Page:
To be or not to be, grad school is the question

Happy December everyone! As the year comes to a close I look back and reflect on my learning experiences from these past 12 months. I'm currently in my fifth year of Graduate School studies and realized how much I had grown over this period of time. I also realized that there are students out there who are now considering going to Graduate School or are finishing their very first semester of their grad studies. I thought as a senior level student I might be able to pass along some knowledge to those who are considering this path of learning, or those who are just starting out. Below are some things that I had learned over my time here at the university, as well as some things I wish I had known before starting.

Decide why you're pursuing grad school

Some people choose to pursue grad school because they're in a field that requires a terminal degree, which may be a masters or even a doctorate level degree. Grad school is an obvious choice for them because it's just another stepping stone in their career. Others find themselves on this path because they don't know what other options they have nor do they have an idea of what exactly they'd like to do. This reasoning becomes a little tricky as grad school is a huge commitment of your time and energy, and if you are only doing it because you don't know what job you'd like it's easy to become overwhelmed and stressed by the experience. Being honest with yourself and figuring out what your long term goals are would help you in designing whether or not it's worth it to pursue graduate studies.

Take time into consideration

Think about whether or not you had specific plans for yourself at a particular age. Do you want to start a business, do you want to have a family, do you want to buy a house, all of these things may or may not be delayed by how long you would be in grad school. Think of how long your studies may be, and then add on a year just to be on the safe side, how old will you be then? Will you have done the things that you were aiming to by that age? Will you be comfortable with the progression in your life by that time?

Location is as important as program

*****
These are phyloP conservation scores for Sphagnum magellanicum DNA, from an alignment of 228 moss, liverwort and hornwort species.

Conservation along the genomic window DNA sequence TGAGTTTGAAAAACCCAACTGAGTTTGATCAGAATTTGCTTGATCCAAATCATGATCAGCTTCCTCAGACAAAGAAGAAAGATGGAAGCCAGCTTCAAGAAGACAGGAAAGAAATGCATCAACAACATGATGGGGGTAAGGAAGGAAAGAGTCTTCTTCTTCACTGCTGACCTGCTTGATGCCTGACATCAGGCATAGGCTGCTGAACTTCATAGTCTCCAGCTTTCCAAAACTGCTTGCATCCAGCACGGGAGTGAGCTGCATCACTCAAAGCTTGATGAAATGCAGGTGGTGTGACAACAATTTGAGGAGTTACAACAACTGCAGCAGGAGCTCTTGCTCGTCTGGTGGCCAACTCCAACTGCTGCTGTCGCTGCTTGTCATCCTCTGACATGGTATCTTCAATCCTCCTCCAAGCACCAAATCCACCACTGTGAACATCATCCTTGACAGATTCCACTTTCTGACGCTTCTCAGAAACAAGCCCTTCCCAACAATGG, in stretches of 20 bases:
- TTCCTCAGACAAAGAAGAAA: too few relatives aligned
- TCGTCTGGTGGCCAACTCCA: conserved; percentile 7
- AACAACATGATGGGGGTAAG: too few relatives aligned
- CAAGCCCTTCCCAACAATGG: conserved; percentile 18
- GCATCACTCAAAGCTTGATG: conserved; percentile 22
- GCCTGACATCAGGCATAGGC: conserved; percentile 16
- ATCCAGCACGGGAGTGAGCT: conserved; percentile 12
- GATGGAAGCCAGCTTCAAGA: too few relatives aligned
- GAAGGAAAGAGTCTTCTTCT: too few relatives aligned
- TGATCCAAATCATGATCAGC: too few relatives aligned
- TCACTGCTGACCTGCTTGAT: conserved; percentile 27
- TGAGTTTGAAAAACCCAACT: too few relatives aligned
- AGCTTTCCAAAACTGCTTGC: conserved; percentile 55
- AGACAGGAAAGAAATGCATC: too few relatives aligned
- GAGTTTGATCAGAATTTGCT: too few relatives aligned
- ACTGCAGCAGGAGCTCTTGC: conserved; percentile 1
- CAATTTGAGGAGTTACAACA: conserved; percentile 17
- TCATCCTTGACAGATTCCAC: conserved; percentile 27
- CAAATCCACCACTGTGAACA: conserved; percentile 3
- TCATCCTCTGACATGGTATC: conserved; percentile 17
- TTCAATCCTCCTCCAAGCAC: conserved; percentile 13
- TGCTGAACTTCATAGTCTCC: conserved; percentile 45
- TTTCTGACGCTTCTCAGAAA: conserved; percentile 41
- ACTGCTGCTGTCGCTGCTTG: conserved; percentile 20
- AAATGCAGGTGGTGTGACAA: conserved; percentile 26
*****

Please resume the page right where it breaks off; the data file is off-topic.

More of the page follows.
If you're a very social person you want to be in an area that allows you to have and build these social interactions. If you are more family oriented, consider how far the universities that you're applying to are from your family. Think of how you would be able to travel back home for the holidays, vacation or even emergencies. I have met some fellow students who have moved very far from their families and it takes a great toll on them. Graduate School is stressful, having your friends and loved ones nearby will help you navigate that stress, limiting your access to that or removing it entirely will have consequences on your studies as well as your overall mental health. Some of the best programs may be overseas or in a different state but consider how well you may do in that program if family and social events are important to you.

Graduate school is a solo operation

This is one of the biggest shocks that I had as I moved through my graduate studies. I had been so used to working with teams studying with other students and overall being very interactive with others throughout my time as an undergrad. When I started grad school I thought it would be very similar in the sense that you could rely on others for help and there would be a lot of collaboration, especially in the sciences where I know that lab mates can help each other. I was sorely mistaken as I found that as much as it is an educational setting, you are entirely independent in your studies and (in my case) research projects. Your advisor may advise you, however they will not be teaching you, training you, or managing your schedule in any way, they're simply far more busy with greater responsibilities than you are. In this sense going to grad school is almost like a boot camp for real life, you self manage and there's

a lot of growth along the way. At the end of the day, grad school offers a lot of opportunities for your career as well as your personal development. If someone were to ask me if I would recommend graduate school my answer would be conditional. If you know what you want to do, and a graduate degree is necessary for that, then absolutely. If its someone who is considering grad school out of convenience, delaying the workforce, or simply because they don’t know what they'd like to do, I would not encourage grad school for them.

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